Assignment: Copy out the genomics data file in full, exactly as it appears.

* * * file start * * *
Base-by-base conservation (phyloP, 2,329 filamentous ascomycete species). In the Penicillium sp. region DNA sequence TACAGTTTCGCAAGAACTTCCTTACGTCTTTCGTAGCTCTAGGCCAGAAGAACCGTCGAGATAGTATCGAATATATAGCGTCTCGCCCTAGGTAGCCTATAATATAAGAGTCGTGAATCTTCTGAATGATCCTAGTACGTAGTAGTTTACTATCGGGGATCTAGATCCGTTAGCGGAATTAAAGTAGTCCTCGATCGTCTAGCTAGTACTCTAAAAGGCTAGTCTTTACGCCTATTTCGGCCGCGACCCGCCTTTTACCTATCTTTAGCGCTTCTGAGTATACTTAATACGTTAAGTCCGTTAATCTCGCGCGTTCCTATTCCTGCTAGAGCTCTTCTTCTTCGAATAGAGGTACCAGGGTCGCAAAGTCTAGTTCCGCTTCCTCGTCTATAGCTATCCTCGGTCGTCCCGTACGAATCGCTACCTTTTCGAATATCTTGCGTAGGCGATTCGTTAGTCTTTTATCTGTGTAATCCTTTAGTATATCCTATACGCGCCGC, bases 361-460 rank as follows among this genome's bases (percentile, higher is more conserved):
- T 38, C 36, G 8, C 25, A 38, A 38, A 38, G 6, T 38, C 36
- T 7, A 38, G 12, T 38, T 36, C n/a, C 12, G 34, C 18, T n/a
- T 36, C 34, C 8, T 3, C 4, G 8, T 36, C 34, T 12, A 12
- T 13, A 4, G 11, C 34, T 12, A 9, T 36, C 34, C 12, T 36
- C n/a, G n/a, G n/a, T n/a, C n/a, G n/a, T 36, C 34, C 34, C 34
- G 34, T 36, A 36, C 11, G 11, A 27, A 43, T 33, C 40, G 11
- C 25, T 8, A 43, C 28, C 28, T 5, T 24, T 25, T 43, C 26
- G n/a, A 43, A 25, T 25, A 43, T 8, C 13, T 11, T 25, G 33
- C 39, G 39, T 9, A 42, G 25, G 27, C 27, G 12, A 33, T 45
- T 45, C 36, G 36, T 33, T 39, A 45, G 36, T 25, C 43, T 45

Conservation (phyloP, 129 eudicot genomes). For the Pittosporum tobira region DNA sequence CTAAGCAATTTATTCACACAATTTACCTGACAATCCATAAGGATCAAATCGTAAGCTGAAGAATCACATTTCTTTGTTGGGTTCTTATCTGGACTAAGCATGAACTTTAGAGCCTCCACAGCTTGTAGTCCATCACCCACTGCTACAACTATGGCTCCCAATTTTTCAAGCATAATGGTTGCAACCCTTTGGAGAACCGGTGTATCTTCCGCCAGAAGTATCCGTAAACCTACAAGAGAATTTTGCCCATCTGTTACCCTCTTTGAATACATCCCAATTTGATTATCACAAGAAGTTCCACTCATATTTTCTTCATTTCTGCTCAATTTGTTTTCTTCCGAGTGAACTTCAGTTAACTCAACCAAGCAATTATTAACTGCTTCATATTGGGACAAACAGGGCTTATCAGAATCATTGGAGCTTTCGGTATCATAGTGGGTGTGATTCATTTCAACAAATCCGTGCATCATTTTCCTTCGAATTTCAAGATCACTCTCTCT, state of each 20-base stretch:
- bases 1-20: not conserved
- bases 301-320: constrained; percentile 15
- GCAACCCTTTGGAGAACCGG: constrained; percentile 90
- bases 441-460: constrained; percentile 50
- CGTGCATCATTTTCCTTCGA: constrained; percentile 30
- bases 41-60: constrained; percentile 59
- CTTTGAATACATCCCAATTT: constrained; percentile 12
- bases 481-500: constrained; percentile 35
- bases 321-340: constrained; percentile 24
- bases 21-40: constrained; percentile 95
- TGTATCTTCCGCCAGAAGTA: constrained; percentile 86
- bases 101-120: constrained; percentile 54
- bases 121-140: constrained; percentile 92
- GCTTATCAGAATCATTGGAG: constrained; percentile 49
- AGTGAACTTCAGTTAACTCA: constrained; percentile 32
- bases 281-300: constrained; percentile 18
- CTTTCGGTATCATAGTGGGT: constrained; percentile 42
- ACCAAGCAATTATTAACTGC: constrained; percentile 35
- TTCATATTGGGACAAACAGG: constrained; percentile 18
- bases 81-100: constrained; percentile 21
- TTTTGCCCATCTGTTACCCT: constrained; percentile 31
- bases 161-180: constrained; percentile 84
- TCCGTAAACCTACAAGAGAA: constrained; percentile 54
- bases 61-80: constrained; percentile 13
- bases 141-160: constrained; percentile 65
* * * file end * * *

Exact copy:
Base-by-base conservation (phyloP, 2,329 filamentous ascomycete species). In the Penicillium sp. region DNA sequence TACAGTTTCGCAAGAACTTCCTTACGTCTTTCGTAGCTCTAGGCCAGAAGAACCGTCGAGATAGTATCGAATATATAGCGTCTCGCCCTAGGTAGCCTATAATATAAGAGTCGTGAATCTTCTGAATGATCCTAGTACGTAGTAGTTTACTATCGGGGATCTAGATCCGTTAGCGGAATTAAAGTAGTCCTCGATCGTCTAGCTAGTACTCTAAAAGGCTAGTCTTTACGCCTATTTCGGCCGCGACCCGCCTTTTACCTATCTTTAGCGCTTCTGAGTATACTTAATACGTTAAGTCCGTTAATCTCGCGCGTTCCTATTCCTGCTAGAGCTCTTCTTCTTCGAATAGAGGTACCAGGGTCGCAAAGTCTAGTTCCGCTTCCTCGTCTATAGCTATCCTCGGTCGTCCCGTACGAATCGCTACCTTTTCGAATATCTTGCGTAGGCGATTCGTTAGTCTTTTATCTGTGTAATCCTTTAGTATATCCTATACGCGCCGC, bases 361-460 rank as follows among this genome's bases (percentile, higher is more conserved):
- T 38, C 36, G 8, C 25, A 38, A 38, A 38, G 6, T 38, C 36
- T 7, A 38, G 12, T 38, T 36, C n/a, C 12, G 34, C 18, T n/a
- T 36, C 34, C 8, T 3, C 4, G 8, T 36, C 34, T 12, A 12
- T 13, A 4, G 11, C 34, T 12, A 9, T 36, C 34, C 12, T 36
- C n/a, G n/a, G n/a, T n/a, C n/a, G n/a, T 36, C 34, C 34, C 34
- G 34, T 36, A 36, C 11, G 11, A 27, A 43, T 33, C 40, G 11
- C 25, T 8, A 43, C 28, C 28, T 5, T 24, T 25, T 43, C 26
- G n/a, A 43, A 25, T 25, A 43, T 8, C 13, T 11, T 25, G 33
- C 39, G 39, T 9, A 42, G 25, G 27, C 27, G 12, A 33, T 45
- T 45, C 36, G 36, T 33, T 39, A 45, G 36, T 25, C 43, T 45

Conservation (phyloP, 129 eudicot genomes). For the Pittosporum tobira region DNA sequence CTAAGCAATTTATTCACACAATTTACCTGACAATCCATAAGGATCAAATCGTAAGCTGAAGAATCACATTTCTTTGTTGGGTTCTTATCTGGACTAAGCATGAACTTTAGAGCCTCCACAGCTTGTAGTCCATCACCCACTGCTACAACTATGGCTCCCAATTTTTCAAGCATAATGGTTGCAACCCTTTGGAGAACCGGTGTATCTTCCGCCAGAAGTATCCGTAAACCTACAAGAGAATTTTGCCCATCTGTTACCCTCTTTGAATACATCCCAATTTGATTATCACAAGAAGTTCCACTCATATTTTCTTCATTTCTGCTCAATTTGTTTTCTTCCGAGTGAACTTCAGTTAACTCAACCAAGCAATTATTAACTGCTTCATATTGGGACAAACAGGGCTTATCAGAATCATTGGAGCTTTCGGTATCATAGTGGGTGTGATTCATTTCAACAAATCCGTGCATCATTTTCCTTCGAATTTCAAGATCACTCTCTCT, state of each 20-base stretch:
- bases 1-20: not conserved
- bases 301-320: constrained; percentile 15
- GCAACCCTTTGGAGAACCGG: constrained; percentile 90
- bases 441-460: constrained; percentile 50
- CGTGCATCATTTTCCTTCGA: constrained; percentile 30
- bases 41-60: constrained; percentile 59
- CTTTGAATACATCCCAATTT: constrained; percentile 12
- bases 481-500: constrained; percentile 35
- bases 321-340: constrained; percentile 24
- bases 21-40: constrained; percentile 95
- TGTATCTTCCGCCAGAAGTA: constrained; percentile 86
- bases 101-120: constrained; percentile 54
- bases 121-140: constrained; percentile 92
- GCTTATCAGAATCATTGGAG: constrained; percentile 49
- AGTGAACTTCAGTTAACTCA: constrained; percentile 32
- bases 281-300: constrained; percentile 18
- CTTTCGGTATCATAGTGGGT: constrained; percentile 42
- ACCAAGCAATTATTAACTGC: constrained; percentile 35
- TTCATATTGGGACAAACAGG: constrained; percentile 18
- bases 81-100: constrained; percentile 21
- TTTTGCCCATCTGTTACCCT: constrained; percentile 31
- bases 161-180: constrained; percentile 84
- TCCGTAAACCTACAAGAGAA: constrained; percentile 54
- bases 61-80: constrained; percentile 13
- bases 141-160: constrained; percentile 65